| Thursday July 31st 2014

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Apple’s iMessage encryption trips up feds’ surveillance


DEA badgeThe fuss iMessage’s encryption has created answers a question that I’ve often pondered. It’d be trivial to build powerful, public key encryption into our email programs. The first messages would exchange keys and from that point on, every email would be private. Why hasn’t that been done? Probably because anyone who talks about creating such an app gets a visit from spooky people in the FBI or DEA.

An internal Drug Enforcement Administration document seen by CNET discusses a February 2013 criminal investigation and warns that because of the use of encryption, “it is impossible to intercept iMessages between two Apple devices” even with a court order approved by a federal judge.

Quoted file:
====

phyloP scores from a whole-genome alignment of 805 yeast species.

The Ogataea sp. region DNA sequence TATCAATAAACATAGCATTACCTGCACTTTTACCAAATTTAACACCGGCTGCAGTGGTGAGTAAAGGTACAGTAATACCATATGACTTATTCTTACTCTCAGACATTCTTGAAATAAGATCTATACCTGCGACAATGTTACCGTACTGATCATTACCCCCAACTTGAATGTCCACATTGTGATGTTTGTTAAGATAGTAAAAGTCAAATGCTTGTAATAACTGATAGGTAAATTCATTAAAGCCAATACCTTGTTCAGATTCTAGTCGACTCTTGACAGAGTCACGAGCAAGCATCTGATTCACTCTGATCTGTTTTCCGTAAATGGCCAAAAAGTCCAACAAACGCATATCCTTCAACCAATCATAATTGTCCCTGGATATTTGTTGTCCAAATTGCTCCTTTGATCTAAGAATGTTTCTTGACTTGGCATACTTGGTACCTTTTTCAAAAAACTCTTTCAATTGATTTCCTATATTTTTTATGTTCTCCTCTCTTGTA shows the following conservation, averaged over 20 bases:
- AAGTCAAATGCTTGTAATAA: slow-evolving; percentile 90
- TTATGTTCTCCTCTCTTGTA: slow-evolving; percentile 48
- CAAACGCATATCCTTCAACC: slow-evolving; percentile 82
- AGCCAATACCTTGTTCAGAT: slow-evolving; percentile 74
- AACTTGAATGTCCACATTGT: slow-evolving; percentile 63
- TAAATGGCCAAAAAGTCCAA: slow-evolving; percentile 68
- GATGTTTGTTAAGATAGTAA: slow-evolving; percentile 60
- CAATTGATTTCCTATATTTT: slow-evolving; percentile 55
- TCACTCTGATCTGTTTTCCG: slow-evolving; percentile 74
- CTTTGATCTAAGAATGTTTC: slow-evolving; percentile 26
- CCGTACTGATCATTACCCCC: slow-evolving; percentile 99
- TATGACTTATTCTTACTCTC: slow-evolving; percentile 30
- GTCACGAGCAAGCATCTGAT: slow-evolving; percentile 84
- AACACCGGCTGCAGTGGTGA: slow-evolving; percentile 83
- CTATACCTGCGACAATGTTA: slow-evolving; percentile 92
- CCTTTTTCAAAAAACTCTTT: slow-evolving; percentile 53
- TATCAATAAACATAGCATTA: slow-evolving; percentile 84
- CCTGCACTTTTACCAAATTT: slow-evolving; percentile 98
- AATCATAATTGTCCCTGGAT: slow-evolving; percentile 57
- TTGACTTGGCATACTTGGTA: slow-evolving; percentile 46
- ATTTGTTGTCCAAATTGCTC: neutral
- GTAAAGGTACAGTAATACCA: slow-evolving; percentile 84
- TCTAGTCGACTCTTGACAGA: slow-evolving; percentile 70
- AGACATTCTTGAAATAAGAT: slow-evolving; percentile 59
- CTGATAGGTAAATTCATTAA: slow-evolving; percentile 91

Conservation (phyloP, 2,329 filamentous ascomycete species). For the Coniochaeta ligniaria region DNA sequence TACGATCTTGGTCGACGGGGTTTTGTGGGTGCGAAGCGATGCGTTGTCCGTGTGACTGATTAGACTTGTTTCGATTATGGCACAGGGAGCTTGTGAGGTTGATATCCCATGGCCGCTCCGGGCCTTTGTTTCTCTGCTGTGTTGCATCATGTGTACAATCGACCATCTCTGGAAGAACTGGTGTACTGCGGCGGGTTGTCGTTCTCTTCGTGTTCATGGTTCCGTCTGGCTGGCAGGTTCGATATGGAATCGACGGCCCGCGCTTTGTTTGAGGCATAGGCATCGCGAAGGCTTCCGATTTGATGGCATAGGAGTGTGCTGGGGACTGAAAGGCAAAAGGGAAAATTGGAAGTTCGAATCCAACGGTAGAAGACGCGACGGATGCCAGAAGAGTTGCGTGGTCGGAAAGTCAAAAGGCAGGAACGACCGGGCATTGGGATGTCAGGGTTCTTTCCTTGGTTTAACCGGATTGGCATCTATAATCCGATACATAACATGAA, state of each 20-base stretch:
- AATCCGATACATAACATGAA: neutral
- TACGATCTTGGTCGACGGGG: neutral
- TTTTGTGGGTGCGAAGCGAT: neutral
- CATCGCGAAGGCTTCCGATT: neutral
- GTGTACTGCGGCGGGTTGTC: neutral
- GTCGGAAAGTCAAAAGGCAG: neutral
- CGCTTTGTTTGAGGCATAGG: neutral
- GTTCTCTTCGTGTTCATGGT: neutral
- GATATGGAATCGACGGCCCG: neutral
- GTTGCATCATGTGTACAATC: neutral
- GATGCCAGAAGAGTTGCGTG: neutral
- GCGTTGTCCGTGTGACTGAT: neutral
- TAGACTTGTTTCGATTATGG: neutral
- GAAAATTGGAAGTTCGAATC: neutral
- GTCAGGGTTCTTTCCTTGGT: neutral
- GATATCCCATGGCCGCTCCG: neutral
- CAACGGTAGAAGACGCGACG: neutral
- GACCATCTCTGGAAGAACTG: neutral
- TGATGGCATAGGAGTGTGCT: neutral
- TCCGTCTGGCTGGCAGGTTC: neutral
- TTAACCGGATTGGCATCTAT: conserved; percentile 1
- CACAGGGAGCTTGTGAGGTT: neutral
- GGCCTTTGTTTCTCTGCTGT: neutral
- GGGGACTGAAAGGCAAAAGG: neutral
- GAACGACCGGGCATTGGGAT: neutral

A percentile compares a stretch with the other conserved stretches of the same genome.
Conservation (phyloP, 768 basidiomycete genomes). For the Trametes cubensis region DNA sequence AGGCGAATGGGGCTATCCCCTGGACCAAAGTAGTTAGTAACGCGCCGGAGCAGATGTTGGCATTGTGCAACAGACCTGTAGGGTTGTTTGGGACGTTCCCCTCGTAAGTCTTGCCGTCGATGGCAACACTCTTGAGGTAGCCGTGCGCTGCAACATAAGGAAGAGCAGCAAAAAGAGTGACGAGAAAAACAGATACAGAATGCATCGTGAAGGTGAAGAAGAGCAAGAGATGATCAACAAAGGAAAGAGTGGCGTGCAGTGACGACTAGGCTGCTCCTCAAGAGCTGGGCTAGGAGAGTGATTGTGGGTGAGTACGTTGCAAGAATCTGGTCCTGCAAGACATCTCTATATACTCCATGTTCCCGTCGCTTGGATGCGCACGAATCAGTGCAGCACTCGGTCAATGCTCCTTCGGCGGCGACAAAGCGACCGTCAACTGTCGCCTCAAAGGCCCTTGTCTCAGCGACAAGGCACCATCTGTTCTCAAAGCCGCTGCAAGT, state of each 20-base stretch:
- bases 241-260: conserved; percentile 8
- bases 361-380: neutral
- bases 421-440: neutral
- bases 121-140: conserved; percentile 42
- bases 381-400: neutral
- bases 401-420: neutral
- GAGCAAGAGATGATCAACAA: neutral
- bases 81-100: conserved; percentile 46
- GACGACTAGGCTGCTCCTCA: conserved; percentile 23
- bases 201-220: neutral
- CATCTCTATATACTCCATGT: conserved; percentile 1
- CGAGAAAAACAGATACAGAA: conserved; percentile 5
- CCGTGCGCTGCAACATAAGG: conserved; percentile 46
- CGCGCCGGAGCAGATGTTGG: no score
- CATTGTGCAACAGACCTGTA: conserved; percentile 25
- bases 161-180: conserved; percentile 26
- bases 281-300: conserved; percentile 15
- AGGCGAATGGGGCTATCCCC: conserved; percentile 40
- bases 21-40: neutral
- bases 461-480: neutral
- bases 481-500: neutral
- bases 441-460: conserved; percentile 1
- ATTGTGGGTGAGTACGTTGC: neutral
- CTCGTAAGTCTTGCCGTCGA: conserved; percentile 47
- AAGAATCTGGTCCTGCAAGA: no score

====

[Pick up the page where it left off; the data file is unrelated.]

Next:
The DEA’s warning, marked “law enforcement sensitive,” is the most detailed example to date of the technological obstacles — FBI director Robert Mueller has called it the “Going Dark” problem — that police face when attempting to conduct court-authorized surveillance on non-traditional forms of communication.


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